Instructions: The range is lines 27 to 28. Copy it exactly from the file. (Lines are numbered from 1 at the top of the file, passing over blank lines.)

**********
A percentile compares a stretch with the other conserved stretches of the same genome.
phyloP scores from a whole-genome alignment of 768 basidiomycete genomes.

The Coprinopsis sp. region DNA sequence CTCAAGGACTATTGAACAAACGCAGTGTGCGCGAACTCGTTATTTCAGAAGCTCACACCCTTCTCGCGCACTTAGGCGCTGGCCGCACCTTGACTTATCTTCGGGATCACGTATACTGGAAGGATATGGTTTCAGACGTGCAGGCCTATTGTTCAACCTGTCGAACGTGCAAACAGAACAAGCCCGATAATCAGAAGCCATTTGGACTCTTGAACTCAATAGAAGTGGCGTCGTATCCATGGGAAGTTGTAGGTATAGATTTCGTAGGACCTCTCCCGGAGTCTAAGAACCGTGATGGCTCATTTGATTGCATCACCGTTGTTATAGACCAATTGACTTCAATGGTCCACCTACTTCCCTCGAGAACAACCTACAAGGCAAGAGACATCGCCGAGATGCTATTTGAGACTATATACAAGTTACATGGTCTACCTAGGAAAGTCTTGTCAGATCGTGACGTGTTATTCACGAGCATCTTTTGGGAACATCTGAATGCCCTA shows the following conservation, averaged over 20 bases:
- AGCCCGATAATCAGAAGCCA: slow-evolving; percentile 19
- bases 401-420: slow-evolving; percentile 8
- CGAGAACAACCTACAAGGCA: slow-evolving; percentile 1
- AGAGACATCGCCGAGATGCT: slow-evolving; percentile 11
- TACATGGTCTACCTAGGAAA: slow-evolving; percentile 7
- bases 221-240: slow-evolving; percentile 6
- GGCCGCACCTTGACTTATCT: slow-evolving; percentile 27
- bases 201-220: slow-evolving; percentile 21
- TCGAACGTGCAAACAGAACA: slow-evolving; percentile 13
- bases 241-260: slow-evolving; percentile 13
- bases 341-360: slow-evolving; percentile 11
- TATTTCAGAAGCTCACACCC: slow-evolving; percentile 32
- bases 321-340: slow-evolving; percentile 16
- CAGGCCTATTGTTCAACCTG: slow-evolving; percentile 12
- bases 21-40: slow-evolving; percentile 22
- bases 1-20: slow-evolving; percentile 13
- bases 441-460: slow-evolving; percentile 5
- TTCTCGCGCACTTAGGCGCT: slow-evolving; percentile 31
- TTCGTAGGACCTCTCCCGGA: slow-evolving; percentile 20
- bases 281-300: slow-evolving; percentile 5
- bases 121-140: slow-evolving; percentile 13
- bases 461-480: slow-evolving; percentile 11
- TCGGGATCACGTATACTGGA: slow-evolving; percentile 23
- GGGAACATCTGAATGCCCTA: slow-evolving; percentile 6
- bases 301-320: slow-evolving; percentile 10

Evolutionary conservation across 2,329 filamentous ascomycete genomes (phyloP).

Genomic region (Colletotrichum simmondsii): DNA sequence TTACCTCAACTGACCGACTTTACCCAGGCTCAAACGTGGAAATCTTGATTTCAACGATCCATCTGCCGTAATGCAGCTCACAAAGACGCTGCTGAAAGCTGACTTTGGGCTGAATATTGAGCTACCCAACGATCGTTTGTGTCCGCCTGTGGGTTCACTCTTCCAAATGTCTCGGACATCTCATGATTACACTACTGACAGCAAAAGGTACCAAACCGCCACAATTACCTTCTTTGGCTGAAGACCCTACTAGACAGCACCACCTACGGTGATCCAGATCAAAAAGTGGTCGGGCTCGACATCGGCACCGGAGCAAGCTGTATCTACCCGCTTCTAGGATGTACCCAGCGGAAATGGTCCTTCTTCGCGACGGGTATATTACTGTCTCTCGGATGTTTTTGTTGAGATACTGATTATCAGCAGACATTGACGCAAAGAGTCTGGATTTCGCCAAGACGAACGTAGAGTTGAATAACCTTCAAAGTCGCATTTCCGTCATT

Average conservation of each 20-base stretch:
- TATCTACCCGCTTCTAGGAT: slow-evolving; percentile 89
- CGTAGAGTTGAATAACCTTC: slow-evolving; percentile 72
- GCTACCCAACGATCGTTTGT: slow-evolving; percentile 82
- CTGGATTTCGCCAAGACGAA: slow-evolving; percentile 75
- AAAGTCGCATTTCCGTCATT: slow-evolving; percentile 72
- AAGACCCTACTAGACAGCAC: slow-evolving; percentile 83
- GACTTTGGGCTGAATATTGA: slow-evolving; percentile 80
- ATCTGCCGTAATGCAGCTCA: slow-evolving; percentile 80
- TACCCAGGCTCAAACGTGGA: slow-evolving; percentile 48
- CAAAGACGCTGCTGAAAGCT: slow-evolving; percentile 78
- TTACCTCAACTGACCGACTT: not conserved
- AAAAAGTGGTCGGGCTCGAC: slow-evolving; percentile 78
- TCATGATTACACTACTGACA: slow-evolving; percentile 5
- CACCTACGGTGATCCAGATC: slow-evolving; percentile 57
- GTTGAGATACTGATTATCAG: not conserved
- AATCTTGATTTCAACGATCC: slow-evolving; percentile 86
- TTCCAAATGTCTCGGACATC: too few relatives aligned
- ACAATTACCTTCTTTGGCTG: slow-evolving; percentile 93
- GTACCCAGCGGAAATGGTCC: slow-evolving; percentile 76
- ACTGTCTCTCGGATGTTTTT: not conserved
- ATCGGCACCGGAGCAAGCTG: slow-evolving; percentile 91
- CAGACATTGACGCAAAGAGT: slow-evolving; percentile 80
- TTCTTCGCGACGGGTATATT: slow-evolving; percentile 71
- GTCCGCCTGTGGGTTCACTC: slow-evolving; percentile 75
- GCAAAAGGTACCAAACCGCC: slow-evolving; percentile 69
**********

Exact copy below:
- GGGAACATCTGAATGCCCTA: slow-evolving; percentile 6
- bases 301-320: slow-evolving; percentile 10